(Reuters) April 30 - Illinois Governor Bruce Rauner on Thursday reversed $26 million in surprise spending cuts that had forced the shutdown of a stop-smoking hotline and ended funding for some autism programs and indigent funerals.
Officials at the governor's office said higher-than-expected personal income tax revenue allowed the Republican governor to restore the grants for social services, in the budget that ends on June 30.
The cuts, announced on April 3, came as a surprise after Rauner and the Democratic-controlled legislature had agreed to a 2.25 percent across-the-board spending cut and a cash infusion from other state funds to plug a $1.6 billion gap.
Social service providers said they were pleased that grants were restored.
"The decision caused a sigh of relief on behalf of many parents who are concerned about their children's future," said Mark Schmidt, spokesman for the Autism Program of Illinois, or TAP, which had lost $1 million in a grant after the April 3 announcement.
Programs funded through TAP would be able to rehire a handful of people laid off earlier this month, Schmidt said."We're pleased and grateful the decision was made and the resources were found. Now we have to work on funding for fiscal year 2016," Schmidt said.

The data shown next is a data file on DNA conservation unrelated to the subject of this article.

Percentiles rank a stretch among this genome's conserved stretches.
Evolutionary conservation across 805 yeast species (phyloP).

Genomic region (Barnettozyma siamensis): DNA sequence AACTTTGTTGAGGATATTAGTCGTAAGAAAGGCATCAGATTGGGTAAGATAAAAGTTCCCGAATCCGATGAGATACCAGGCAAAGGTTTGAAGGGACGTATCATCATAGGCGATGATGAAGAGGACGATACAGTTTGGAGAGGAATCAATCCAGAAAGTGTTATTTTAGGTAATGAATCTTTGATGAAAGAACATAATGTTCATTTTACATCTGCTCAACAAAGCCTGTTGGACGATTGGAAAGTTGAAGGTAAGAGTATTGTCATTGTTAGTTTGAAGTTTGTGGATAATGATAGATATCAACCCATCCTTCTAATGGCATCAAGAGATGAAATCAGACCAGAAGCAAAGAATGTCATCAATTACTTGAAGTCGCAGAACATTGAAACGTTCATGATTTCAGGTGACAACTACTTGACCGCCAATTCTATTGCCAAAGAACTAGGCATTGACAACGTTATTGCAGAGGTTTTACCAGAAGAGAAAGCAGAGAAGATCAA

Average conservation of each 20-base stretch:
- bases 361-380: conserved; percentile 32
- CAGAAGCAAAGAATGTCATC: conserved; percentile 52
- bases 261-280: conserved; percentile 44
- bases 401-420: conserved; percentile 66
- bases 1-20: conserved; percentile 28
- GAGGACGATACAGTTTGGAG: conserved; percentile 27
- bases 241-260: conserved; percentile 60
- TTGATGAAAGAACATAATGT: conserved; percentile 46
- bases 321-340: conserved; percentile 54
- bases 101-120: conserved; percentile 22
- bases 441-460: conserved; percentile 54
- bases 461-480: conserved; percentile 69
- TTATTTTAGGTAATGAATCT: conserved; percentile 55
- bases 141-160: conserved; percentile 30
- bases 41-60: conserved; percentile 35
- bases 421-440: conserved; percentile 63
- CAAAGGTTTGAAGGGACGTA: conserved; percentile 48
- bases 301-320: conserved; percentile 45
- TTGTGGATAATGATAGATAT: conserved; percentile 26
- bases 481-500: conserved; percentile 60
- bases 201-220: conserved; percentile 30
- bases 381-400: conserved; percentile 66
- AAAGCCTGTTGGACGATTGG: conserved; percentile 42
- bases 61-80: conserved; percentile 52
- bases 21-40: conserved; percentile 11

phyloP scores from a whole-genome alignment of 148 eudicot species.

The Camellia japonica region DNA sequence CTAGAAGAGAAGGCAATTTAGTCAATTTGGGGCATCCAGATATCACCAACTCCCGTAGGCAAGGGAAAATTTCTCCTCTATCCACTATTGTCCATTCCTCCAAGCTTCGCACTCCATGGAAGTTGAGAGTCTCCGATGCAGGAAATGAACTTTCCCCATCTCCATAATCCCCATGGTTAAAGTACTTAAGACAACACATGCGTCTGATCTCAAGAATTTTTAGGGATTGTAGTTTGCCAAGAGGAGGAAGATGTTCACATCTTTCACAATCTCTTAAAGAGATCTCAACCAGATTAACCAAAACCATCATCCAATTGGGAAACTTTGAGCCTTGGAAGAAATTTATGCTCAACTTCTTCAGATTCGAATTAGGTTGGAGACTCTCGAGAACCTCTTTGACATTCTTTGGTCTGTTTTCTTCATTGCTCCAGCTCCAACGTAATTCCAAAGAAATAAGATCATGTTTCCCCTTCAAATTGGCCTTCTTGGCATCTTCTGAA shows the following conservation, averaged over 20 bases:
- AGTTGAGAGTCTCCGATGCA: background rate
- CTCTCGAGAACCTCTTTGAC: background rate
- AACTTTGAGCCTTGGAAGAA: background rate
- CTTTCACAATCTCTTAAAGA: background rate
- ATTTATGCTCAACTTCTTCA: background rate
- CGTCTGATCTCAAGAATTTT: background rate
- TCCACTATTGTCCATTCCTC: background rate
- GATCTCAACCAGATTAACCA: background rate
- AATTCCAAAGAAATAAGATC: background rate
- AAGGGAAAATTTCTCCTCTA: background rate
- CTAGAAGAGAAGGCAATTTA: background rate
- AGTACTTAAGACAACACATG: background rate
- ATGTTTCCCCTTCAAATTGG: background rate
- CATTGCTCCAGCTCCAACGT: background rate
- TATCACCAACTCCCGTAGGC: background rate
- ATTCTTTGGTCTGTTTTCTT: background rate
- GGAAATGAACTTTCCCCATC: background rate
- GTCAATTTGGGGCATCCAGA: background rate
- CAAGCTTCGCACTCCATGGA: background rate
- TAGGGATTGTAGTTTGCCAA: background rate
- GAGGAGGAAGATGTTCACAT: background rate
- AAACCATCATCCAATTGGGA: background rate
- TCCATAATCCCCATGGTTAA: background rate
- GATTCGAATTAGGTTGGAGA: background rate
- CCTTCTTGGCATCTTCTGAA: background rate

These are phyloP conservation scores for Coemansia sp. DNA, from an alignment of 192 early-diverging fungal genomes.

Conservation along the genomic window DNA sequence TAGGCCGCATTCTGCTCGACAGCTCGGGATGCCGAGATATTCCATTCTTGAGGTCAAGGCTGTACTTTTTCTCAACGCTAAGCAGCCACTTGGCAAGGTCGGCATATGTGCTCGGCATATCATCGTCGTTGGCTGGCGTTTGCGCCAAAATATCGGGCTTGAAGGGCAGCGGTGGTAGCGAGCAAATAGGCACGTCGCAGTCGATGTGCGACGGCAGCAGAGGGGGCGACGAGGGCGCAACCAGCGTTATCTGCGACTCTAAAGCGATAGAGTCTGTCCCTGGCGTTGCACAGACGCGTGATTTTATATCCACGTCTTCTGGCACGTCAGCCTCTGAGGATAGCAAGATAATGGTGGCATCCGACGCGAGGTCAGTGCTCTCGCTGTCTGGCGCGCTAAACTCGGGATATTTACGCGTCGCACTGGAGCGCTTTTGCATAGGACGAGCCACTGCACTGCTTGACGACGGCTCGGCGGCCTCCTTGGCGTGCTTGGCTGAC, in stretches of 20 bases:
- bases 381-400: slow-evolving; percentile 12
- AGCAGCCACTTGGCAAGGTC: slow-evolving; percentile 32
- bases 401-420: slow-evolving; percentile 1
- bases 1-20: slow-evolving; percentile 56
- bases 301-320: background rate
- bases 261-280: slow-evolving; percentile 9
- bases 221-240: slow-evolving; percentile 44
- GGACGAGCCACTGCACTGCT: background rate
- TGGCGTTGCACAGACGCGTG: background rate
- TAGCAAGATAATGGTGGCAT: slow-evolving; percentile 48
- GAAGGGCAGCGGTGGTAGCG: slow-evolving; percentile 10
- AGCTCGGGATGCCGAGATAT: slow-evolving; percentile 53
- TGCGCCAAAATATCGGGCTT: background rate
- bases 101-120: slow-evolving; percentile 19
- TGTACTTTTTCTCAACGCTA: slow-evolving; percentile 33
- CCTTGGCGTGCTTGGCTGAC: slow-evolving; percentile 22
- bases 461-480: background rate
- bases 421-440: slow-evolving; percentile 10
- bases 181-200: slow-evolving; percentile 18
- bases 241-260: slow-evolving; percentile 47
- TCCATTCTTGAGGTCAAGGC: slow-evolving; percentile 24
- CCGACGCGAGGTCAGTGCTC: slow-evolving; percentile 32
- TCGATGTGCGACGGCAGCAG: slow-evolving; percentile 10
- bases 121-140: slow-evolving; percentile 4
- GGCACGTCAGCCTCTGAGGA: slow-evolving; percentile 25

More pain from austerity looms for Illinois, which has the lowest credit rating of all U.S. states.
The state's credit rating, which play a big role in determining the cost of borrowing funds, could tip closer to the junk-bond status assigned to the riskiest debt if Illinois does not address its chronic unbalanced budget.
Rauner took office in January pledging to plug a huge structural deficit without relying on higher taxes or borrowing. In the fiscal year beginning July 1, Rauner has proposed a budget he says will eliminate a $6.2 billion deficit.
There was some good news this week for the current budget, and Rauner's office said there would be no more spending reductions.
Personal income taxes were higher than expected in April, likely fueled by capital gains and dividend income, said Jim Muschinske, revenue manager at the Illinois legislature's Commission on Government Forecasting and Accountability. He added that could help boost state revenue for the current fiscal year by $300 million to $500 million.
REUTERS | BY KAREN PIEROG AND FIONA ORTIZ | April 30, 2015
Editing by Peter Cooney